New Certified Material Developer Program to Expand Desktop 3D Printing Options — A Few Questions For: NVBOTS
New Valence Robotics (NVBOTS) defines its mission as making 3D printing “as easy as printing on paper.” While easy and advanced are often seen as mutually exclusive, that’s not always the case, and it’s certainly not the case with NVBOTS, which is responsible for cutting-edge technology such as the fully automated NVPro, which features the first automated part ejection in the industry. Last year, the company launched NVLABS, a new division dedicated to the development of high-speed, multi-metal 3D printing, but NVBOTS’ interest in materials development encompasses more than just metals.
Today, NVBOTS announced the launch of the Certified Material Developer Program, which is aimed at polymer, material and chemistry companies that are interested in developing and testing new 3D printing materials. Using the NVPro, members of the program will be able to test and verify any plastic or composite material, with help from NVLABS. Any material with melting temperatures up to 500ºC can be tested, giving members a huge range of options that they can work with.
So far, in preliminary testing, the NVPro has shown itself to be capable of 3D printing with a wide variety of materials, including ABS, polycarbonate, ULTEM 1010, Carbon Fiber ULTEM, PEEK, Carbon Fiber ABS, TPU, and an assortment of metals.
The Certified Material Developer program is limited to the first 50 qualified applicants, and has already attracted several participants.
“We are excited at MakeShaper to be part of the NVBOTS Material Developer Program and provide certified 3D printing materials for continuous 3D printing on NVBOTS supported devices,” said Bryan Bonacum, Vice President of Sales at MakeShaper. “With over 30 years of manufacturing expertise, we look forward to providing NVBOTS’ customers with the highest quality materials to give proven and repeatable results.”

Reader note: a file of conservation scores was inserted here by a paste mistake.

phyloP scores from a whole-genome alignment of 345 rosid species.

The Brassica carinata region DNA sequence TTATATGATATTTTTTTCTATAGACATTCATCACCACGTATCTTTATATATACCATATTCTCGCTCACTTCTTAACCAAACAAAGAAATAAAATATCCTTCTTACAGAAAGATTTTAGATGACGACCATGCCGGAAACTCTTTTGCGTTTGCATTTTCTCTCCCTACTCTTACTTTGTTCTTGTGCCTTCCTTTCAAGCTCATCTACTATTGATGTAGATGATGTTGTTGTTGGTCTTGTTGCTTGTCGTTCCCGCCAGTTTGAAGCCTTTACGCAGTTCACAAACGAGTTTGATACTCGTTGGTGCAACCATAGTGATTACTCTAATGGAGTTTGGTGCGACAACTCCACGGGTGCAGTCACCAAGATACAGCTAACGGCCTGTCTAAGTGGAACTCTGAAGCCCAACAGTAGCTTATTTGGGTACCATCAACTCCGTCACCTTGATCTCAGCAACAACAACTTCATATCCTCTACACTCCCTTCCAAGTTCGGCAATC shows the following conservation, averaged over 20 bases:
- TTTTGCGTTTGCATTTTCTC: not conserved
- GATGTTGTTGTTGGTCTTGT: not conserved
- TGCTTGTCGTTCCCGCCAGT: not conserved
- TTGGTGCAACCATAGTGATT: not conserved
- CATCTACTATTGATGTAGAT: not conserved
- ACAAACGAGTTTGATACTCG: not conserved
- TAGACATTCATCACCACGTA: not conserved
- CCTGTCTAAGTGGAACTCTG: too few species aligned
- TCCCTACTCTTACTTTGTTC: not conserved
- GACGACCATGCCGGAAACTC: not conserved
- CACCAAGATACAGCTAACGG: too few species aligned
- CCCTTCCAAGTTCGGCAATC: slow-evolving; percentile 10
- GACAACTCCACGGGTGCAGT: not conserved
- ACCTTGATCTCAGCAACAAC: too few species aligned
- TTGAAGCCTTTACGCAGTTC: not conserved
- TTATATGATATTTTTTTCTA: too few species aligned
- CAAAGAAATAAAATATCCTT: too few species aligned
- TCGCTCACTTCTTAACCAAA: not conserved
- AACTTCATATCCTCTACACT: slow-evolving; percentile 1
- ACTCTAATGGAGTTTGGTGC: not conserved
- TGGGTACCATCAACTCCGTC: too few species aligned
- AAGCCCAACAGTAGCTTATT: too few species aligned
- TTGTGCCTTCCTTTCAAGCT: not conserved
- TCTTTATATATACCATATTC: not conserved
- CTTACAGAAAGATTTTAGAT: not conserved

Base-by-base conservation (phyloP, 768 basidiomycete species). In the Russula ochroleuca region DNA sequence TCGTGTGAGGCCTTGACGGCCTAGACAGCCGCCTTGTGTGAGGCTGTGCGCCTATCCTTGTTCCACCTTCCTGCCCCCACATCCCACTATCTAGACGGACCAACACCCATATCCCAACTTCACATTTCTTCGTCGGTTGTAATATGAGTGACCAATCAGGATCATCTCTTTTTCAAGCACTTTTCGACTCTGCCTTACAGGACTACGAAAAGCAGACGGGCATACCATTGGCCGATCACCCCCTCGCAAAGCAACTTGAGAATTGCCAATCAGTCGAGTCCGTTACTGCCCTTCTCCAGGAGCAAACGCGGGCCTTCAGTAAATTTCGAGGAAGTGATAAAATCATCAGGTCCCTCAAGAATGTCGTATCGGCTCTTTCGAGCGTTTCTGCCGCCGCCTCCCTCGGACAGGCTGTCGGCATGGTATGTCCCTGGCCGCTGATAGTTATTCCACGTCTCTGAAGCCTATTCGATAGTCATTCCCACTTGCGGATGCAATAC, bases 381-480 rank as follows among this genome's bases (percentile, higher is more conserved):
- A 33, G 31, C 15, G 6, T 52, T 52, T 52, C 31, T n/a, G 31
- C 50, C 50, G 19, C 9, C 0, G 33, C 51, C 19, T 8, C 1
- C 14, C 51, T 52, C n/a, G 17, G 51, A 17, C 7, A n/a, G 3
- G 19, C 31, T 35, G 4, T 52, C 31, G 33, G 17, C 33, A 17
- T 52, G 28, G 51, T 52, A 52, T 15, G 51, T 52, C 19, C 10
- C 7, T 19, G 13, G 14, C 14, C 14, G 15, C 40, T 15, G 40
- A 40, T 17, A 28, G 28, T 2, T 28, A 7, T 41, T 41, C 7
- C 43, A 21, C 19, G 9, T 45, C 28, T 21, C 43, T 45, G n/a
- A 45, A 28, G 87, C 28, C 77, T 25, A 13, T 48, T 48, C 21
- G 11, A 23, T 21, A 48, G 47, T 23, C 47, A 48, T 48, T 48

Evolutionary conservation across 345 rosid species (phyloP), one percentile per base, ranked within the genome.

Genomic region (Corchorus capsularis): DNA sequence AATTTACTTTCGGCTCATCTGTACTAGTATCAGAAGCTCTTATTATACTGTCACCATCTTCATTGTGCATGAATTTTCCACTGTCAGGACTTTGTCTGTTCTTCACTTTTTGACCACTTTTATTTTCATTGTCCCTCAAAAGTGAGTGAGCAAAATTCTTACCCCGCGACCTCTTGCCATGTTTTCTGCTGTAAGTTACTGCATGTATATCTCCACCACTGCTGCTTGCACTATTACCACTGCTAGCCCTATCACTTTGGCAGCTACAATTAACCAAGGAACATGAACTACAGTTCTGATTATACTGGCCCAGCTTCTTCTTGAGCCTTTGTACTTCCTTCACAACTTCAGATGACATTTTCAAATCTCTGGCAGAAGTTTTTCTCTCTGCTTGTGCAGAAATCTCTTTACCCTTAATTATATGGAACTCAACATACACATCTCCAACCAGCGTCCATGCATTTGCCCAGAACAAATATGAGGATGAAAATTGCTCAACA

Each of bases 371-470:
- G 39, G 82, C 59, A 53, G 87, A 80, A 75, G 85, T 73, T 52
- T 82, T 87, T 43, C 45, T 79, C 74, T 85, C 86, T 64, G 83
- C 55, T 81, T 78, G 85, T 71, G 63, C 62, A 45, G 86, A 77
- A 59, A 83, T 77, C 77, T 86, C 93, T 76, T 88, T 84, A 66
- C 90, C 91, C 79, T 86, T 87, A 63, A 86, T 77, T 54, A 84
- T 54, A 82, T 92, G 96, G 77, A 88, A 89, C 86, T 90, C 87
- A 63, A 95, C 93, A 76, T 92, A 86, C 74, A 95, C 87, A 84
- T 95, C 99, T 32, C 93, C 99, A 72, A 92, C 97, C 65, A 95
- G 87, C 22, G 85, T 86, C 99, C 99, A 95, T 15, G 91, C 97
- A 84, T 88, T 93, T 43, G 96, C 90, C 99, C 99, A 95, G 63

The NVPro not only shook up the 3D printer market with its automated part removal, which users have called “a game-changer,” it also gave users the ability to 3D print from the cloud, at any time and from any place. It allows for the creation of a continuously operating 3D printer farm in multi-user environments, making rapid iteration of material testing and certification easy.
“The NVPro is perfectly suited for materials development because of the printing throughput during the calibration and verification phases,” said Forest Sears, Materials Engineer at NVBOTS. “24/7 3D printing paired with unique 3D print IDs mean customers have more freedom with design of experiments compared to any other 3D printing solution. For example, a three-level, five variable, full factorial test is 243 printed parts without replicates — you can only effectively manage that many parts on an NVPro. The NVBOTS Certified Material Program reflects the collaborative history of 3D printing and pushes the NVPro towards its goal of printing any material anywhere in the world.”
Experts from NVLABS will offer support to members of the program by helping them to configure and enable the NVPro to test any plastic or composite material they want to verify. 3DPrint.com had the opportunity to learn more, as we had A Few Questions For AJ Perez, Co-Founder and Chairman of NVBOTS.